A Couple of Chards

This time last year I wrote about 2 Chardonnay’s battling it out. Tasting those wines side by side proved to be an interesting experience. Recently, I had another chance to taste 2 more Chardonnays side by side, this time it was a blind tasting so only their “fruits” of their labor could influence me.

“Brand X” Chardonnay (Napa Valley) 2011: You’re immediately hit on the nose with smoky oak, and butter. If you concentrated enough you could almost get vanilla, and a hint of rich cream. Medium to full body, with concentration, this extends itself with flavors of citrusy honey, vanilla, and minerality. Sounds good eh? Nope. It was not balanced well – It was hard to get past the smoky oak and butter in the aroma and flavor. The finish was long but I wanted it to go away – Basically a buttered-popcorn campfire in your mouth. I guess you could skip the butter and pour this over your lobster…   
Robert Mondavi Chardonnay (Napa Valley) 2011: Unbelievably vibrant aromas of sweet citrusy juice, honey crisp apple, and honeydew melon. A Lighter body wine with elegant flavors of pear, crisp minerals, and lemon-lime. The finish is long that made you yearning for another sip. It was delicious! You can easily drink this with or without food (paired with tilapia, grilled shrimp, or roasted chicken).

I don’t normally give any wines bad press, I only write about what I like. In all seriousness I sincerely respect wine makers and what they do and that’s why I decided to leave the vineyard name out of the first Chardonnay and name it “Brand X”. Here is the catch; “Brand X” is a $40 bottle while Robert Mondavi’s is $19 proving the fact that cost does not guarantee you what you’d like. Listen to your taste buds, they know!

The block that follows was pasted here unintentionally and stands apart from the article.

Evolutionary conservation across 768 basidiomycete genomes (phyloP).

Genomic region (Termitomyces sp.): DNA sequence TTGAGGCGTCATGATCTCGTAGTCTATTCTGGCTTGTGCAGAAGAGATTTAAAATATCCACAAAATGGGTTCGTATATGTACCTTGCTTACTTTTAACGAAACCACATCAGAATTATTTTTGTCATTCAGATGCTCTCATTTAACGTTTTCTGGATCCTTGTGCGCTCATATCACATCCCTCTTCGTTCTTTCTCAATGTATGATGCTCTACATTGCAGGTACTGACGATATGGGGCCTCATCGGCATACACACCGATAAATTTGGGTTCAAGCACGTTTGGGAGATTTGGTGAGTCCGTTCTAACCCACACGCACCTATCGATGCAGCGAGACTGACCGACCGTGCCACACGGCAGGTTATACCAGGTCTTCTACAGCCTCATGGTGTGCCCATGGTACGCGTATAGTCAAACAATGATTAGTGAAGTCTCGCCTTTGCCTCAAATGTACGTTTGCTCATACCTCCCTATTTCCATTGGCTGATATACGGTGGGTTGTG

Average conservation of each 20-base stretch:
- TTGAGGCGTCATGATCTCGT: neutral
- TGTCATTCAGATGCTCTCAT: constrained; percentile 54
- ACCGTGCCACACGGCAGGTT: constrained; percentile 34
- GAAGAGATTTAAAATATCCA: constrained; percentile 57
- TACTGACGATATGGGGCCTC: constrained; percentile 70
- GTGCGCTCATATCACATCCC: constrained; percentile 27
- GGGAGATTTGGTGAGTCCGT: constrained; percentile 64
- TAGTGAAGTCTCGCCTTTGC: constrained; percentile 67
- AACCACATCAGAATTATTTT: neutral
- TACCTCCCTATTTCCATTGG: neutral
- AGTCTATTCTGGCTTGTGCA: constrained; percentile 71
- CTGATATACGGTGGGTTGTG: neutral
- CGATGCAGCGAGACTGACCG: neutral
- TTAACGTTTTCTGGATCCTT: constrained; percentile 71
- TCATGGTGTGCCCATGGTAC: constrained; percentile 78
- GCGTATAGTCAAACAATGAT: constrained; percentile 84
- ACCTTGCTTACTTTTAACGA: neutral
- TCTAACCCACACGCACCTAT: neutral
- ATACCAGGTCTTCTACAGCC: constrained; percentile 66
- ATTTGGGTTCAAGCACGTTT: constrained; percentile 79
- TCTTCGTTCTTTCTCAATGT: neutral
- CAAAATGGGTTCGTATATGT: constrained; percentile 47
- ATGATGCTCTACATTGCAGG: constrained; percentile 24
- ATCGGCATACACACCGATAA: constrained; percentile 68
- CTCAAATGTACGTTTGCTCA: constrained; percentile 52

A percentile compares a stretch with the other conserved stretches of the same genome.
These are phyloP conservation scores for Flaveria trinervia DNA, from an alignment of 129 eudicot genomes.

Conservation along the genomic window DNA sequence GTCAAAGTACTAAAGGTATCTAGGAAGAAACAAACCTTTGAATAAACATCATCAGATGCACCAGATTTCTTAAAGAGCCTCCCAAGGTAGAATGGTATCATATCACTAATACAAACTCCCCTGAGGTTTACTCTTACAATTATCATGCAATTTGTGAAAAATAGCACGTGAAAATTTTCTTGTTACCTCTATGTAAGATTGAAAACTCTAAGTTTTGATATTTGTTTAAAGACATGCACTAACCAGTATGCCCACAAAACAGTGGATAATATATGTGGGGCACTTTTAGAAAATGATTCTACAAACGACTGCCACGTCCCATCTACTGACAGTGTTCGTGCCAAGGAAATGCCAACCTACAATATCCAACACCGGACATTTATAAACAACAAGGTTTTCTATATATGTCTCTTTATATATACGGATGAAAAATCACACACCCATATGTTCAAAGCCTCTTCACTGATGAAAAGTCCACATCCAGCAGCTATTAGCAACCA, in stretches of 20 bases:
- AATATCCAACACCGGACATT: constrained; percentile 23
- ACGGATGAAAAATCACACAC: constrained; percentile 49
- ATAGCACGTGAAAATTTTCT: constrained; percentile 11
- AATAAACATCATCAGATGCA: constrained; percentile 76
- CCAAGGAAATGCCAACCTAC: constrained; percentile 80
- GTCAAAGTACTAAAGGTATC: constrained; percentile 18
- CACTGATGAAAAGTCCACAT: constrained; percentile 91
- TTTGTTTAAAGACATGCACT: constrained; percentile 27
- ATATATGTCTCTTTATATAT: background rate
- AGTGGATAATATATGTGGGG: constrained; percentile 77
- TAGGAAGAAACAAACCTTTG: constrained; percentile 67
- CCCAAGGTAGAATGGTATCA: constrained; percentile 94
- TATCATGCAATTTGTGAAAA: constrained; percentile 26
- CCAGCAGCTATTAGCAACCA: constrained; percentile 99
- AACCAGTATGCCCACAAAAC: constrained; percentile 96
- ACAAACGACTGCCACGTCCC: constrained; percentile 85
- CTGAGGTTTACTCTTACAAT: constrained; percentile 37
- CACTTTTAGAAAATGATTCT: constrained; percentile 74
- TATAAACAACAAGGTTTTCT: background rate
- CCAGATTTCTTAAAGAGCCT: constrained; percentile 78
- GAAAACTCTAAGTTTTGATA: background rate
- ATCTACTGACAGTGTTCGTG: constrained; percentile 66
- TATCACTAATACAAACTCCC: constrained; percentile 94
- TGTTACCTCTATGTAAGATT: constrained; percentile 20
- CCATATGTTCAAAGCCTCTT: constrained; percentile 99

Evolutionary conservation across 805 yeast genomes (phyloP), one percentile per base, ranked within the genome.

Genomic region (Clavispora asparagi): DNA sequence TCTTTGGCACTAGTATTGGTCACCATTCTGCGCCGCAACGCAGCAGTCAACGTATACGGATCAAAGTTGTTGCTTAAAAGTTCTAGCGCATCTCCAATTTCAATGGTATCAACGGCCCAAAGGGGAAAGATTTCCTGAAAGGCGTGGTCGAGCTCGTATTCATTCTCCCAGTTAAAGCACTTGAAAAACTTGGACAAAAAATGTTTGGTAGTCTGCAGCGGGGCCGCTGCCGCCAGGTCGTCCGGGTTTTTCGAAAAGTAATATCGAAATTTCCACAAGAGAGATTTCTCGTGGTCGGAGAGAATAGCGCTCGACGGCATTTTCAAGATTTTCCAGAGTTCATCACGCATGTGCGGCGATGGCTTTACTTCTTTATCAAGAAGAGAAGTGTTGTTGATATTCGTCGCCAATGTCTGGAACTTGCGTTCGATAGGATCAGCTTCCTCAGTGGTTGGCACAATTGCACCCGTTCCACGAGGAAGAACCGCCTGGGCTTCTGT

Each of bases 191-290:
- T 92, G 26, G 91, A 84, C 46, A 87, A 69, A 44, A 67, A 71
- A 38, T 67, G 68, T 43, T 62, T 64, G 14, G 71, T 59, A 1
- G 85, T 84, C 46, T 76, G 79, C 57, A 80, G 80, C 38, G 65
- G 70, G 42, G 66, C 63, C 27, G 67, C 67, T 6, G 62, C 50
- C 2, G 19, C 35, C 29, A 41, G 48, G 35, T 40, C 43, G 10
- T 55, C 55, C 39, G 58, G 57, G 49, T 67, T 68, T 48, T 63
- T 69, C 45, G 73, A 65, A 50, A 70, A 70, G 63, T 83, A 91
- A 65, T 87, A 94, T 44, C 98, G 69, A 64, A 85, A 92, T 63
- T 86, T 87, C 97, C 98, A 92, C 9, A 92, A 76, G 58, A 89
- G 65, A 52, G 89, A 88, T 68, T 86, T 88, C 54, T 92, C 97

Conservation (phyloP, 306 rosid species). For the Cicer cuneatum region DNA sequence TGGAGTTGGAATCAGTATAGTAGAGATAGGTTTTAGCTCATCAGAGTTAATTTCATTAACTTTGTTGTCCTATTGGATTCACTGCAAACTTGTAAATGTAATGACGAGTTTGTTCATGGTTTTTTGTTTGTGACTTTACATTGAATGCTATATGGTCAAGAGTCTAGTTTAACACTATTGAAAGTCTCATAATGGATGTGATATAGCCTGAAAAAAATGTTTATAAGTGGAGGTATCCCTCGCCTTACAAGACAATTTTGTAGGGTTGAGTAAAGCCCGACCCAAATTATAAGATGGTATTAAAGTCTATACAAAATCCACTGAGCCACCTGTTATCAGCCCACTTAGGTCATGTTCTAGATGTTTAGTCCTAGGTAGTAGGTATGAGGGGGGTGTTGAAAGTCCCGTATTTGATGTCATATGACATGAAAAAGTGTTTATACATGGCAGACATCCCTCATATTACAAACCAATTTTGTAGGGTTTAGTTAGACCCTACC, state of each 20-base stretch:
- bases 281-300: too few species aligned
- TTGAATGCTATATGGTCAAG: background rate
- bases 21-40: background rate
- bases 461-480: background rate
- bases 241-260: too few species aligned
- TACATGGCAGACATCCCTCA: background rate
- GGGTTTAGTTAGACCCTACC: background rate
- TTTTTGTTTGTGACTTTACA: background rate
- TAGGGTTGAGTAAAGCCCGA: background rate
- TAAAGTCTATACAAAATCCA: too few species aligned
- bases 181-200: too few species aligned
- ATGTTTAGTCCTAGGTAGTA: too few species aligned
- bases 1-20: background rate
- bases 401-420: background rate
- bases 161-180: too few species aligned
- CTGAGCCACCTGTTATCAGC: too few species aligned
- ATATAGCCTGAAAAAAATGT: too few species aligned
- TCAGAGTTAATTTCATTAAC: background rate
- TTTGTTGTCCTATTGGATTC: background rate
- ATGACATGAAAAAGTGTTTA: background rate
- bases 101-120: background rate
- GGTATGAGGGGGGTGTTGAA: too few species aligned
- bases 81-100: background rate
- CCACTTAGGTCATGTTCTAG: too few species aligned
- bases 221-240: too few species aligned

Sláinte! TCW 

Warre’s Optima 10


 
Fortified wine is a desert style wine with a lot of residual sugar. This is typically served as an after dinner drink but can be versatile. Some can be too dismissive with fortified wine stating they are too sweet but paired with the right items, they will be fantastic, i.e. (but not limited to) dark chocolate, select nuts and cheeses, sausages, or my favorite, a cigar. The key here is to balance the sweetness.    
Port Wine is a style of fortified wine, traditionally from Portugal. Although there are different styles of Port; Ruby, Tawny, and Vintage, I’ll be writing about one of my favorite Tawny Ports. Tawny Port is a blend of barrel-aged Port wine and released as 10, 20, 30, and 40 year old wines.

Warre’s Optima 10 is a perfect example of a delicious ten year old Tawny Port. Bottled in 2012, this revealed aromas of plum, orange rinds, cinnamon, and hints of lavender. Optima 10 offered flavors of dried fruit, honey, and some toasted nuts. Delicious, complex, flavorful, smooth, balanced, and a long lasting finish. This is not your typical Tawny Port. From glass appeal, aromas, flavors, all the way through the finish it is absolutely beautiful – A perfectly tuned orchestra in your mouth! Serve at room temperature or slightly chilled. This is widely available at restaurants and retail wine shops and is moderately priced. I strongly encourage you to taste this if you haven’t already.

Sláinte! TCW

Mario Monticelli and his Meritage

2009 shown
Mario Monticelli is a soft spoken, very modest, and easy-going Winemaker. Although incredibly knowledgeable he downplays his brilliance. I have to admit, I was a little star struck when we conversed. I mean he’s from Trinchero Napa Valley – a rather reputable vineyard from St. Helena, California. Over time the vineyard expanded and really started developing their niche in the marketplace. Fast forward Mario Monticelli makes some remarkable wines today. 
 
I recently attended a wine dinner at Zeal’s in Schaumburg featuring the mastermind of Chef Vince and Trinchero Napa Valley wines. Although I was lucky enough to taste several of Mario’s wines my favorite (and his) is the Meritage.